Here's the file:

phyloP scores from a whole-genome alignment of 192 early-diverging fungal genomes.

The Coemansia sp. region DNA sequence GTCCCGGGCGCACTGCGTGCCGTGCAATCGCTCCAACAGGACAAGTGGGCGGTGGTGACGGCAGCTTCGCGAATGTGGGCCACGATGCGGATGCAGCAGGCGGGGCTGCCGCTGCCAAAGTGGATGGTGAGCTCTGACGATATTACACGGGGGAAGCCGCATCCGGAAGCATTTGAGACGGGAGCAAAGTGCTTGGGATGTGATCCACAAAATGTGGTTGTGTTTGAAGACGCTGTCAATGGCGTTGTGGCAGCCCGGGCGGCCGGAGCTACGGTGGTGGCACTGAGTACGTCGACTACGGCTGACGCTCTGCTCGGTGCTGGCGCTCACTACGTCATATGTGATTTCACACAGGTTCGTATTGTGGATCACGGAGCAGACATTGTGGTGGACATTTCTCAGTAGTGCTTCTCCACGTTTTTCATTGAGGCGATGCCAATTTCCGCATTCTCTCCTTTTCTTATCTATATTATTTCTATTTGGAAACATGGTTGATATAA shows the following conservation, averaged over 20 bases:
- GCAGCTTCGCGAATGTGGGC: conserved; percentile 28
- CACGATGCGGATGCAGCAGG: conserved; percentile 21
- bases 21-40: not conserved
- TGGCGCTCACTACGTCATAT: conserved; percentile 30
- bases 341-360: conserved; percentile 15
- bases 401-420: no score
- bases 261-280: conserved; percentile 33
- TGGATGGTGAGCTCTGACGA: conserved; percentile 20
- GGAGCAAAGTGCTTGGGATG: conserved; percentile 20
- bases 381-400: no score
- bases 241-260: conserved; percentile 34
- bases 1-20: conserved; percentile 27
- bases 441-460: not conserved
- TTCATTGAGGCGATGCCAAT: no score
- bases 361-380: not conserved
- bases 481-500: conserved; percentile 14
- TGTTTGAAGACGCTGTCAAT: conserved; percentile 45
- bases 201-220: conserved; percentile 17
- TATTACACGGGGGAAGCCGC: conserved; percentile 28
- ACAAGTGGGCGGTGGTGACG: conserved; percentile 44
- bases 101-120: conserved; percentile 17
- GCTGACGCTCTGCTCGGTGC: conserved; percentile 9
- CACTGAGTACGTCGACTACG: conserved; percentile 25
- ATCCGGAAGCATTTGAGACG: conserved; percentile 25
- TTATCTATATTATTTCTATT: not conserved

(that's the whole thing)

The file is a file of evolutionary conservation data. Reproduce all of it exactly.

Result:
phyloP scores from a whole-genome alignment of 192 early-diverging fungal genomes.

The Coemansia sp. region DNA sequence GTCCCGGGCGCACTGCGTGCCGTGCAATCGCTCCAACAGGACAAGTGGGCGGTGGTGACGGCAGCTTCGCGAATGTGGGCCACGATGCGGATGCAGCAGGCGGGGCTGCCGCTGCCAAAGTGGATGGTGAGCTCTGACGATATTACACGGGGGAAGCCGCATCCGGAAGCATTTGAGACGGGAGCAAAGTGCTTGGGATGTGATCCACAAAATGTGGTTGTGTTTGAAGACGCTGTCAATGGCGTTGTGGCAGCCCGGGCGGCCGGAGCTACGGTGGTGGCACTGAGTACGTCGACTACGGCTGACGCTCTGCTCGGTGCTGGCGCTCACTACGTCATATGTGATTTCACACAGGTTCGTATTGTGGATCACGGAGCAGACATTGTGGTGGACATTTCTCAGTAGTGCTTCTCCACGTTTTTCATTGAGGCGATGCCAATTTCCGCATTCTCTCCTTTTCTTATCTATATTATTTCTATTTGGAAACATGGTTGATATAA shows the following conservation, averaged over 20 bases:
- GCAGCTTCGCGAATGTGGGC: conserved; percentile 28
- CACGATGCGGATGCAGCAGG: conserved; percentile 21
- bases 21-40: not conserved
- TGGCGCTCACTACGTCATAT: conserved; percentile 30
- bases 341-360: conserved; percentile 15
- bases 401-420: no score
- bases 261-280: conserved; percentile 33
- TGGATGGTGAGCTCTGACGA: conserved; percentile 20
- GGAGCAAAGTGCTTGGGATG: conserved; percentile 20
- bases 381-400: no score
- bases 241-260: conserved; percentile 34
- bases 1-20: conserved; percentile 27
- bases 441-460: not conserved
- TTCATTGAGGCGATGCCAAT: no score
- bases 361-380: not conserved
- bases 481-500: conserved; percentile 14
- TGTTTGAAGACGCTGTCAAT: conserved; percentile 45
- bases 201-220: conserved; percentile 17
- TATTACACGGGGGAAGCCGC: conserved; percentile 28
- ACAAGTGGGCGGTGGTGACG: conserved; percentile 44
- bases 101-120: conserved; percentile 17
- GCTGACGCTCTGCTCGGTGC: conserved; percentile 9
- CACTGAGTACGTCGACTACG: conserved; percentile 25
- ATCCGGAAGCATTTGAGACG: conserved; percentile 25
- TTATCTATATTATTTCTATT: not conserved